I was disappointed, although not entirely surprised, when the Southern Baptist Convention resolved to withdraw its support of the Boy Scouts because of their recent affirmation of the inclusion of children regardless of their sexual orientation. Although the resolution is nonbinding for congregations, as is the policy of Baptist governance, 108,000 Boy Scouts currently sponsored or supported in some way by Baptist churches run the risk of losing the opportunities to participate in Boy Scouts.
The decision was not universally embraced, even by those in attendance at the convention, although the strongest argument against the resolution was that the Baptist churches should stay actively involved in the Boy Scouts to help show gay children the error of their ways and to offer them an alternative, “Biblical manhood.”
It is worth noting at this point that not all Christian denominations have responded this way. In fact it might surprise some to find out that the Mormon church has come out in support of the Boy Scouts’ resolution, as has the Methodist church (quite a bit less surprising). But the sentiment behind the SBC decision was encapsulated by a comment from Wes Taylor, pastor of Tabernacle Baptist Church in Newport News, Virginia. “It is an environment just fertile for young boys to be exposed to something that is ungodly and unacceptable,” says Taylor.
I might point out at this time that Liberty University, founded by Jerry Falwell, is at its heart a Southern Baptist institution. And despite the command from Jesus to respond to injustice, aggression and violence with something radically different, the University recently has announced a shift in their curriculum specifically to train students in the use of military drones in the context of war.
This continues to propagate the misconception within the broader culture that the only kind of sin Christians are interested in are those that have to do with body parts below the belt line. It points to a subjective and myopic judgmentalism that picks and chooses its victims based on the convenience of institutional policy. So apparently while it is good and fitting to train our children to be more efficient and effective killing machines, it is ungodly and unacceptable them to be in a Scout troop with someone who – God forbid – might cause them to “catch the gay.”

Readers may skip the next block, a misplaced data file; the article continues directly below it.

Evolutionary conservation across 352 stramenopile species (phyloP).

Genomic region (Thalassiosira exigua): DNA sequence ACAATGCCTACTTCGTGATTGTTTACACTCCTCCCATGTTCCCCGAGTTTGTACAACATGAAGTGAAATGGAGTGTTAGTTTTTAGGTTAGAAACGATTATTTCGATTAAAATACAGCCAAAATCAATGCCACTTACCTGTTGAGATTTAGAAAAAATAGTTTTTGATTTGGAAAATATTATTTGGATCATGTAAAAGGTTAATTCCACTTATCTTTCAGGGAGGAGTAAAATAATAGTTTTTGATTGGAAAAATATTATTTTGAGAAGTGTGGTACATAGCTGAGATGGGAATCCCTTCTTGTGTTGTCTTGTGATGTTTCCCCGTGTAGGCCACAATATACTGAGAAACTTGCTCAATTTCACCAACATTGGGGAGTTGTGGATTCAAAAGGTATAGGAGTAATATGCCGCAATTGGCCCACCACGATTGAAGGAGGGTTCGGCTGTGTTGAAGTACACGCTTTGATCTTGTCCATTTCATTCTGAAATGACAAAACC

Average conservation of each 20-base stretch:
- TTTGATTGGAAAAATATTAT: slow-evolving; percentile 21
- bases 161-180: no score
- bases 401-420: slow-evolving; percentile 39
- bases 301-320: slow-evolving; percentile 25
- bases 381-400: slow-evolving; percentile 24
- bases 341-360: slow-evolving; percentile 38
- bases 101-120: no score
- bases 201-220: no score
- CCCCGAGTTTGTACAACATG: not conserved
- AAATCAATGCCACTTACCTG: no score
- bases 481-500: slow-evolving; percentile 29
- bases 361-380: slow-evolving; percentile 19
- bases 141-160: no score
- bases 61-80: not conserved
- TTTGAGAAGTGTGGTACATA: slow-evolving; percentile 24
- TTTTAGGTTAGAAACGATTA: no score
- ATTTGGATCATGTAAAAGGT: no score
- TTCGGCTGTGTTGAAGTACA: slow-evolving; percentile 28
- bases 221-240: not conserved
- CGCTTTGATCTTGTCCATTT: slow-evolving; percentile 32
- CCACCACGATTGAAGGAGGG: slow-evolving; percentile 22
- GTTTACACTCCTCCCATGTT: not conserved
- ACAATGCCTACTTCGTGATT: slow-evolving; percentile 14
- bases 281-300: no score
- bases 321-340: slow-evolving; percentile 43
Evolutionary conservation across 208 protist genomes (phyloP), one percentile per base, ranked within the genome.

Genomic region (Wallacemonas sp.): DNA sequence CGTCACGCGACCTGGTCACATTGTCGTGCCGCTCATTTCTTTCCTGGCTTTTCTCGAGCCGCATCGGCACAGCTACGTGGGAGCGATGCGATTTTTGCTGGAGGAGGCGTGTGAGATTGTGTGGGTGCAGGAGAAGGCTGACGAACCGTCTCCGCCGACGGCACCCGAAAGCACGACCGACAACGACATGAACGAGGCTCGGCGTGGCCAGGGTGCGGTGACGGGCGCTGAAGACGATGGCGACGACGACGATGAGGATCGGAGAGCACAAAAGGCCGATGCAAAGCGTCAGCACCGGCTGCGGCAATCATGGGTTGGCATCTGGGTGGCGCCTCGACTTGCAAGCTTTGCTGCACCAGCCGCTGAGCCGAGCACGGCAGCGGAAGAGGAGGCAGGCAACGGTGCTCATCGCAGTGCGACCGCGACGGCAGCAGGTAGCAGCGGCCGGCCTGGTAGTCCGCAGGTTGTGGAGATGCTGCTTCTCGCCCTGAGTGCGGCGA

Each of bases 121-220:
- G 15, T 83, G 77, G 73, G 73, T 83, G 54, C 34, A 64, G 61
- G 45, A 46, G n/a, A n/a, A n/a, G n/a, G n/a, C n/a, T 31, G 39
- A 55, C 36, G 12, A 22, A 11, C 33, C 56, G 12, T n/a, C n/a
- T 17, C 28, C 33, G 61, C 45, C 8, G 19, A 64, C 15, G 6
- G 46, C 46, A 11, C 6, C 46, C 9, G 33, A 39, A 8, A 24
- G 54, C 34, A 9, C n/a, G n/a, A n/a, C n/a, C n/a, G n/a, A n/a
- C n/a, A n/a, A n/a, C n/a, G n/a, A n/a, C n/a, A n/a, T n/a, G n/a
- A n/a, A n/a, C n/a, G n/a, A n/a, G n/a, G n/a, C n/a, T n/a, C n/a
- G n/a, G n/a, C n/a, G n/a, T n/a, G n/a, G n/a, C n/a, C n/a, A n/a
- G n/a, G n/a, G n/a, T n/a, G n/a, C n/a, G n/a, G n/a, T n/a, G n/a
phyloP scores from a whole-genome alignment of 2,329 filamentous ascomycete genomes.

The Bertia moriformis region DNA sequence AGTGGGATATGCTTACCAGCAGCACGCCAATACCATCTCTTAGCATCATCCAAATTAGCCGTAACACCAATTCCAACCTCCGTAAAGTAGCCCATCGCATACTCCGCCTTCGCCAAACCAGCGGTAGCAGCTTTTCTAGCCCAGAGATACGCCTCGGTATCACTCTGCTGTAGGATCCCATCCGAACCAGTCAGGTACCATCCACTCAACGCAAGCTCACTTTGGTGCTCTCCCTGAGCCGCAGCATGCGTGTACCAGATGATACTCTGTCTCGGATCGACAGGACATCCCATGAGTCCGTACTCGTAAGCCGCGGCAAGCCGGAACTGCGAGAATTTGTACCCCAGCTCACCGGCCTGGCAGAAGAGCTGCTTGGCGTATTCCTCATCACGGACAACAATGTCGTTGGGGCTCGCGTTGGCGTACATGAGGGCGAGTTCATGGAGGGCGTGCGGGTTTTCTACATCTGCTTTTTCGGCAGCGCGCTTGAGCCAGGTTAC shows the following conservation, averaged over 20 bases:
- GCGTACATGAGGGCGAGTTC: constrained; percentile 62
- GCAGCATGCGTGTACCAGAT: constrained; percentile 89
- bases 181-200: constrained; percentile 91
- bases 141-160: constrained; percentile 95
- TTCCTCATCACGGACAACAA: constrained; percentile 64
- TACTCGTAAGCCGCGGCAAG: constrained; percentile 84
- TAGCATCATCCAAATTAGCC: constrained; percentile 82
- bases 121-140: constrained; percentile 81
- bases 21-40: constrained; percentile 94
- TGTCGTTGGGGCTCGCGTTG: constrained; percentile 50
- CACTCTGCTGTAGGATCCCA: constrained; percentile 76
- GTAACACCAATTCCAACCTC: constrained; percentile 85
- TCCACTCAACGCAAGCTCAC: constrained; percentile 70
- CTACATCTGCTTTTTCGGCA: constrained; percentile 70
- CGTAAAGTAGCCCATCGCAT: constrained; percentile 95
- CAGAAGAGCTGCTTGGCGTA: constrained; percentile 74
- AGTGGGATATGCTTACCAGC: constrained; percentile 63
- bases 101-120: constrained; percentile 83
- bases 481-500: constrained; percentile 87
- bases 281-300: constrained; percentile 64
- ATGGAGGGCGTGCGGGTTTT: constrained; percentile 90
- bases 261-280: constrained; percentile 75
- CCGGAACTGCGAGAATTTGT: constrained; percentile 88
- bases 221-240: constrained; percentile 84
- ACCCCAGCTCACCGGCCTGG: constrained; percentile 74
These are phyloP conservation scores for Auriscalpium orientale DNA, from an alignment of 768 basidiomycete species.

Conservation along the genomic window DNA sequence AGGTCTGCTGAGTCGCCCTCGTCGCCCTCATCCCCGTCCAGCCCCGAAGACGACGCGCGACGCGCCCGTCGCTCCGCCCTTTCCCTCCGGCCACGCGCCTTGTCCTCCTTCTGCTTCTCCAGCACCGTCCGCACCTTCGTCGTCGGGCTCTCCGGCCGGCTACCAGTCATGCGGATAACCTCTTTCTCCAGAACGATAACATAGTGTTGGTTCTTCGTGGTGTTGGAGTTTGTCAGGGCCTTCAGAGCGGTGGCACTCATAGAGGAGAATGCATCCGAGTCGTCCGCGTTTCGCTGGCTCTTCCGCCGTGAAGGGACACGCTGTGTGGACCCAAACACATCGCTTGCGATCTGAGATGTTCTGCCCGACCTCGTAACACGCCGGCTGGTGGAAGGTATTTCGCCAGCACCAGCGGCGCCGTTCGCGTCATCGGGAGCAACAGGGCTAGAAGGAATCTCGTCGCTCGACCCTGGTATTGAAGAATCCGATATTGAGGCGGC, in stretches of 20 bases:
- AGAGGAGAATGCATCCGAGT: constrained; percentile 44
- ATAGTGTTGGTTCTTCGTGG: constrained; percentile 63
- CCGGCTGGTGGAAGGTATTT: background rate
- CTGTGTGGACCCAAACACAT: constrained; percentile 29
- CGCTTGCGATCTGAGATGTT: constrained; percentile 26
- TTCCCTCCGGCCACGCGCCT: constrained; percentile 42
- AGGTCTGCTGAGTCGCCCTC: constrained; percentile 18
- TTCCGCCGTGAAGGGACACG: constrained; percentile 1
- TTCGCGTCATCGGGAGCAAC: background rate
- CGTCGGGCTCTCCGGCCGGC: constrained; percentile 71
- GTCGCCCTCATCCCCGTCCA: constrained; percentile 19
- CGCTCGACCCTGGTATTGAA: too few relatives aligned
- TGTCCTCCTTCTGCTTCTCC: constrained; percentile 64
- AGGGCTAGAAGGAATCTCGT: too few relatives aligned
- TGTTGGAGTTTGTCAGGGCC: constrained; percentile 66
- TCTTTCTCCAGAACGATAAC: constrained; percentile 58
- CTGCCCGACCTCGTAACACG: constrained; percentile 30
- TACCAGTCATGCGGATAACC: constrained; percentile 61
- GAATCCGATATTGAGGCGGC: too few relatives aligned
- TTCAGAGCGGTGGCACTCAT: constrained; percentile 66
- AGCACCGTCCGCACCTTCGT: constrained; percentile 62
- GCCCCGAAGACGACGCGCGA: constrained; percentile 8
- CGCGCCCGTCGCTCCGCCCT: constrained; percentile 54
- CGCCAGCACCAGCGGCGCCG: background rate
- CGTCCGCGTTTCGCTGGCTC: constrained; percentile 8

If all it takes to be seduced over to the gay “dark side” is to earn a merit badge together, certainly we are all susceptible to the gay mojo. Many of the people who teach our children, prepare our food, protect our streets, fight our wars and – yes – preach in our pulpits are gay. If being around that much gayness won’t turn me gay but I don’t know what will.
So I guess it’s time for me to face the facts. I must be gay. And so are you.
The fact is that, in these sorts of situations where members of the LGBT community are just a marginalized there is almost never a nuanced discussion of what exactly we mean by “gay.” doesn’t include someone who is only attracted to the opposite sex, but who says they are gay? Does it include people who are attracted to the same sex, but who have never acted on it? Does it include people who have participated in sexual contact with someone of their gender, but who may or may not know the complete inner workings of their own physical attraction?
What about that one time in college when he was really drunk or she was dared to kiss her friend? What about if I admit that, even if I don’t have any particular desire to sleep with them, the guys on the HBO show, “True Blood,” are a remarkably handsome lot? So just to be safe, I think it makes sense if anyone who cannot entirely define or proscribe what it means to be gay and precisely where on this broad spectrum of sexual identity and attraction they land (hint: this is not a true or false test), it is out of deference to our less tolerant brothers and sisters that we should just be out front with it, just in case, and all be gay.